I've interviewed a lot of people over the last 15 years, but perhaps no one as engaging as 61-year-old Bill Buxton.
You've likely never heard of him, but he has almost certainly had an impact on your life. A principal researcher with Microsoft Research who commutes from his home in Toronto to Redmond, Washington one week out of every month, he conceives and develops innovations in user interfaces. He played a chief role on the team that invented the multi-touch user interface. That was in 1984. He was also co-recipient of an Oscar for scientific and technical achievement in film in 2003. And he's currently lending a hand developing an exciting consumer technology that he predicts will begin its march toward ubiquity in just three short years (no spoilers here-you'll have to read on to discover what it is).
A conversation with Mr. Buxton is filled with fascinating digressions about the history of current technologies and how decades-old innovations can be the foundations of some of the most stimulating modern gadgets. The interview I had with him in July was arranged so that we could discuss Kinect, Microsoft's new controller-less interface for the Xbox 360, but that ended up being just one part of our lengthy and enlightening discussion. That's why I've decided to transcribe the bulk of the conversation. To do anything less would deprive readers of his captivating tales of technology.
What follows is the first of a three part series.
When I chat with creative people they often talk about ways in which their personal experiences affect their work. Does your personal life intersect with your professional life?
Absolutely. That's a really good observation that most people miss. And there's a reason that's the case. We're going through an accelerated transition right now in the quality of the user experience. It's no longer acceptable to just make a product that works. It's essential, but it's not sufficient. It has to feel good and not wear you down. And I don't understand how anyone can be a competent and experienced designer and make products that offer a great experience if they have limited experience in their personal life.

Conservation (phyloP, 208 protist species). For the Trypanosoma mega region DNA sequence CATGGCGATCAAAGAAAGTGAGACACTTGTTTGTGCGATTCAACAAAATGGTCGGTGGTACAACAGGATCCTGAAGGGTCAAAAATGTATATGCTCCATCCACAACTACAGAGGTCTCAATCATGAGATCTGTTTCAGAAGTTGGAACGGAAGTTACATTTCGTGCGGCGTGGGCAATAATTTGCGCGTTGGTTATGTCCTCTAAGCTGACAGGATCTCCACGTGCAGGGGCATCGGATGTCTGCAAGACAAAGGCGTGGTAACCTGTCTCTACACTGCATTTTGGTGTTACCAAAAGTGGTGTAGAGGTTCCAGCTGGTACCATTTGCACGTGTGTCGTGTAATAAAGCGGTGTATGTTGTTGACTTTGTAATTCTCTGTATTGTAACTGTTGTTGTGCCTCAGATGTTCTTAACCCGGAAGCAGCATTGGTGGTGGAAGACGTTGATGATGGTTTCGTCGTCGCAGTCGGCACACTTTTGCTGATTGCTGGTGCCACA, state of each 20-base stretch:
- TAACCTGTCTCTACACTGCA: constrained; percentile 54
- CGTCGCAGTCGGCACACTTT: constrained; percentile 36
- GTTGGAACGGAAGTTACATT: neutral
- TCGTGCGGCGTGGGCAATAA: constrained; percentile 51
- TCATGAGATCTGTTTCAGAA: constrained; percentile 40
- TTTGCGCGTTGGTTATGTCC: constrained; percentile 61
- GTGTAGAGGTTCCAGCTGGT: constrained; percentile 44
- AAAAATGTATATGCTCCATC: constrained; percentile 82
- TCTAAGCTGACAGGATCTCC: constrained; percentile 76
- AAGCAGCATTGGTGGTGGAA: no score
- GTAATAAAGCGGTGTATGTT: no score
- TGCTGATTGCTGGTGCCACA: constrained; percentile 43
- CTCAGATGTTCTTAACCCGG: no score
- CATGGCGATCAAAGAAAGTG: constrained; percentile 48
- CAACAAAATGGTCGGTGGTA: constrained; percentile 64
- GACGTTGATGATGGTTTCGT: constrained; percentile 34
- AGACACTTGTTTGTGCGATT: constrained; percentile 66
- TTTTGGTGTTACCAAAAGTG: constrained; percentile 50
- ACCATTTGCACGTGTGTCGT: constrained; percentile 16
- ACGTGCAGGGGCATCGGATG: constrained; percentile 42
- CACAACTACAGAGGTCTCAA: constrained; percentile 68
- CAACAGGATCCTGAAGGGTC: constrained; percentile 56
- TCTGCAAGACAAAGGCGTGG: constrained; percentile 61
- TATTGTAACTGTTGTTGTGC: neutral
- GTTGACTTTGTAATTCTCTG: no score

I try to milk everything I do in my life, almost as if it's a mission to collect experiences. Whether it's a canoe, ice climbing axes, a bicycle, anything, I always ask myself: Why do I love this? Why does it feel so good? What insights can I learn from it that I can apply to an e-book reader or a word processer? How does this affect what I do? How does it apply to products and devices?
Jimi Hendrix asked the right question when he said, "Are you experienced?" It was a different context, but it's the fundamental question.
I once read an interview with you in which you talked about a quarter-century old touch-screen watch that still fascinates you today.
I love technology but I also recognize what it's worth, which is nothing unless it's doing something useful. But you'll find that people, in the same way they collect experiences, also collect devices and objects that are just curious or interesting. They can't quite say why, but they surround themselves with these things.
So the watch you mentioned came out in 1984 and was made by Casio. It cost less than $100. Think about that. 1984 was the same year that the first Macintosh was released. And this watch had a touch screen on it. And that touch screen had a character recognizer built into it. It was a calculator watch, and you literally drew numbers using the full screen for each character. You'd write a "1" and a "2" and a "+" and a "3" to write 12 plus three. And then you just drew an equals sign and it would give the answer. It was fantastic.
There's something called Moore's Law that says the number of transistors on a chip doubles every 18 months. Well that watch was more than 17 Moore's Laws ago. That means that more than 136,000 times the computing power is available today than there was for the chip the size of the one that was in that watch in 1984. It's phenomenal.